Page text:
Solved Non-recoverable resolver failure

OP
F

Fbsdnew

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I would say it's a DNS error. Have you access to http://pkg.freebsd.org/ ?
What do you get with host pkg.freebsd.org?
What is the content of /etc/resolv.conf?
Host pkg.freebsd.org not found: 2(SERVFAIL)

resolve.conf:
# Generated by resolvconf
search Home
# nameserver 192.168.0.1
# nameserver 205.171.3.25

nameserver 127.0.0.1
options edns0
 

Emrion

Aspiring Daemon

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Messages: 565

First, I think that "option edn0" is without effect for FreeBSD or, at least, it's not documented in resolv.conf(). Seems something for some linux distro.
Do you have a name server on your machine or something like "local_unbound=YES" in your /etc/rc.conf?
I suggest to uncomment "# nameserver 192.168.0.1" if your internet box has this ip address.
 

SirDice

Administrator
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Remove the options edns0 OR configure your local unbound correctly.
 
OP
F

Fbsdnew

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Messages: 133

Remove the options edns0 OR configure your local unbound correctly.
I removed edns0 and uncommented 192.168.0.1 and put local_unbound_enable="YES" in rc.conf. it is still returning the same error
 
OP
F

Fbsdnew

Active Member

Reaction score: 4
Messages: 133

First, I think that "option edn0" is without effect for FreeBSD or, at least, it's not documented in resolv.conf(). Seems something for some linux distro.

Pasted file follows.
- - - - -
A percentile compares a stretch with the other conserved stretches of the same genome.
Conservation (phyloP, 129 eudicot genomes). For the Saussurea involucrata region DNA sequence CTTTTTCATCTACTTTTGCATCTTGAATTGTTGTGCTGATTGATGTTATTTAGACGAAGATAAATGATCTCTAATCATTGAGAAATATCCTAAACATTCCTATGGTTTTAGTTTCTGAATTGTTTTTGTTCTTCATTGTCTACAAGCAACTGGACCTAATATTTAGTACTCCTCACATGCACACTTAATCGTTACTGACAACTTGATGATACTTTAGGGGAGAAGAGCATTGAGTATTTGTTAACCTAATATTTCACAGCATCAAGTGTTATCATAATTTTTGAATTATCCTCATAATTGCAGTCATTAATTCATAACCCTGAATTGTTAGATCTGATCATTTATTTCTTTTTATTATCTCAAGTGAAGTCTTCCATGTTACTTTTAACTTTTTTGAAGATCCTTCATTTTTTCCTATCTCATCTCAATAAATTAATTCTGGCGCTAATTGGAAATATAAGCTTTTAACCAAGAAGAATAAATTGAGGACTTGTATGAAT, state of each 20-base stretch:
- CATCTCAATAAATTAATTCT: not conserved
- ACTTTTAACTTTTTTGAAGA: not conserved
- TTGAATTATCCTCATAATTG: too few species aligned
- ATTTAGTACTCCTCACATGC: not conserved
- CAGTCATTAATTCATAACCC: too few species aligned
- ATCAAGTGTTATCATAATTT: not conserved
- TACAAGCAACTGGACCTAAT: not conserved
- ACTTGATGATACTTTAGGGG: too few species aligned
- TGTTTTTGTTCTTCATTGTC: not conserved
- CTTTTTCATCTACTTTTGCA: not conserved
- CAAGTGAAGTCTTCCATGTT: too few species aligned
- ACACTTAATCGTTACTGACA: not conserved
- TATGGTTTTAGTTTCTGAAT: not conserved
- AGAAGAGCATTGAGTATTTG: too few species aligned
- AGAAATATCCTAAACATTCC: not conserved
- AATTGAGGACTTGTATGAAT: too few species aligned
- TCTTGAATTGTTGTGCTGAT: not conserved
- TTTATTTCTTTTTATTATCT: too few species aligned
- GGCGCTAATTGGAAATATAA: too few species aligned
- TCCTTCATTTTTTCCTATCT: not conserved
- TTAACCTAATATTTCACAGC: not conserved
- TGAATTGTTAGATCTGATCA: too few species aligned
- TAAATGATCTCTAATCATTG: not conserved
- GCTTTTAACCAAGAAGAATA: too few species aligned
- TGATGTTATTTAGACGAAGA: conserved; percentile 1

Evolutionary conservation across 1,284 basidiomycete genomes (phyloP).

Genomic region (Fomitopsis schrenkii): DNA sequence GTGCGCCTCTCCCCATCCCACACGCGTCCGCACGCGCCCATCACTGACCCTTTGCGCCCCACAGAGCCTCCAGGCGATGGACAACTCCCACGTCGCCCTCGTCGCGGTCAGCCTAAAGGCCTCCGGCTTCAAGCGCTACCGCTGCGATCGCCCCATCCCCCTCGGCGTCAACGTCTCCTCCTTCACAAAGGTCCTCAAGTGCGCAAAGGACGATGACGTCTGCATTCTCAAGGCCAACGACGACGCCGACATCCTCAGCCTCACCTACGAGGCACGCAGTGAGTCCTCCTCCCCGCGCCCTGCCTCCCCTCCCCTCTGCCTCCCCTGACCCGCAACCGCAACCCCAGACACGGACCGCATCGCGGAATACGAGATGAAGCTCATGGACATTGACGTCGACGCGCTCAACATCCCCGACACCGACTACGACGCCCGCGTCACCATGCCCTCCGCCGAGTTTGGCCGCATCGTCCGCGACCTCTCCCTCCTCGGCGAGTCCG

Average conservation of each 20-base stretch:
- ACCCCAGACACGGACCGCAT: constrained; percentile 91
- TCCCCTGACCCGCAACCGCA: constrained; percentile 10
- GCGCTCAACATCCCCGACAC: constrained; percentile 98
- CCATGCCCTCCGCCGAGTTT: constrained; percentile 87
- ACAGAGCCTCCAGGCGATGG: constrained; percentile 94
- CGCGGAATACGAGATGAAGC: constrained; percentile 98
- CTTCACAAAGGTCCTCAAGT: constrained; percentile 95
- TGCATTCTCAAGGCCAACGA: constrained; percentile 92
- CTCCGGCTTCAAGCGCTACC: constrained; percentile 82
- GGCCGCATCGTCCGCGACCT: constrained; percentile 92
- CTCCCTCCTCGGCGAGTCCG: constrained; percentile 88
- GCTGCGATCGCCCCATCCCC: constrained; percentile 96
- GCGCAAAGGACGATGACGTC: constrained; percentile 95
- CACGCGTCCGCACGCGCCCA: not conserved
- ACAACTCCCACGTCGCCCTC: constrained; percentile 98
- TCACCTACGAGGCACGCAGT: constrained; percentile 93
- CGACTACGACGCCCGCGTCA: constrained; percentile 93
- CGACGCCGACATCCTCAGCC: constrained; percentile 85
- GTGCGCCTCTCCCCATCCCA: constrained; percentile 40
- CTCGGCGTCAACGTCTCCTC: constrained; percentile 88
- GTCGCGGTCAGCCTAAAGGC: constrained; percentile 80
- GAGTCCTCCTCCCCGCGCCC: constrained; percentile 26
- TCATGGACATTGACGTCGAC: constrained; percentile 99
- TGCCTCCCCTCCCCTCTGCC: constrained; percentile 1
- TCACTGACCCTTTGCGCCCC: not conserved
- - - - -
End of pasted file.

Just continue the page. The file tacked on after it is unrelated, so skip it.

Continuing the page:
Do you have a name server on your machine or something like "local_unbound=YES" in your /etc/rc.conf?
I suggest to uncomment "# nameserver 192.168.0.1" if your internet box has this ip address.
I removed edns0 and uncommented 192.168.0.1 and put local_unbound_enable="YES" in rc.conf. it is still returning the same error
 
OP
F

Fbsdnew

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Couldn't this be because I don't have supported hardware and I didn't update through source when they made a change?
 

ralphbsz

Son of Beastie

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You have to have the IP address of a functioning DNS server in your resolv.conf. This has very little to do with hardware, source, or downloads. Simple test: Can you do "host www.yahoo.com" from a command line? How about "dig forums.freebsd.org" from the same command line? Both need to work perfectly.

Here is a functioning resolv.conf:
Code:
search mydomain.example.com
nameserver 8.8.8.8
To begin with, you need to set a sensible domain. "Home" will work, but "example.com" will work better (it has the correct format, and is known to the worldwide name service infrastructure, without resolving to a concrete host). Then you need the IP address of a functioning DNS server. Probably the best choices are 8.8.8.8 (available pretty much worldwide, and hardly ever filtered), and usually also 1.1.1.1 and 9.9.9.9. Once you have that, try "ping 8.8.8.8". If that fails, you have a more basic networking problem (lack of connectivity). If it works, you should have a functioning (barebones, ineffecient, but functioning) resolv.conf, and can make forward progress.

Also: You need to understand some networking fundamentals. The fact that you blame the lack of resolver configuration on unsupported hardware, and continue trying to update even when your networking isn't working tells me that you need to learn a few things before attempting to manage a system.
 
OP
F

Fbsdnew

Active Member

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Messages: 133

You have to have the IP address of a functioning DNS server in your resolv.conf. This has very little to do with hardware, source, or downloads. Simple test: Can you do "host www.yahoo.com" from a command line? How about "dig forums.freebsd.org" from the same command line? Both need to work perfectly.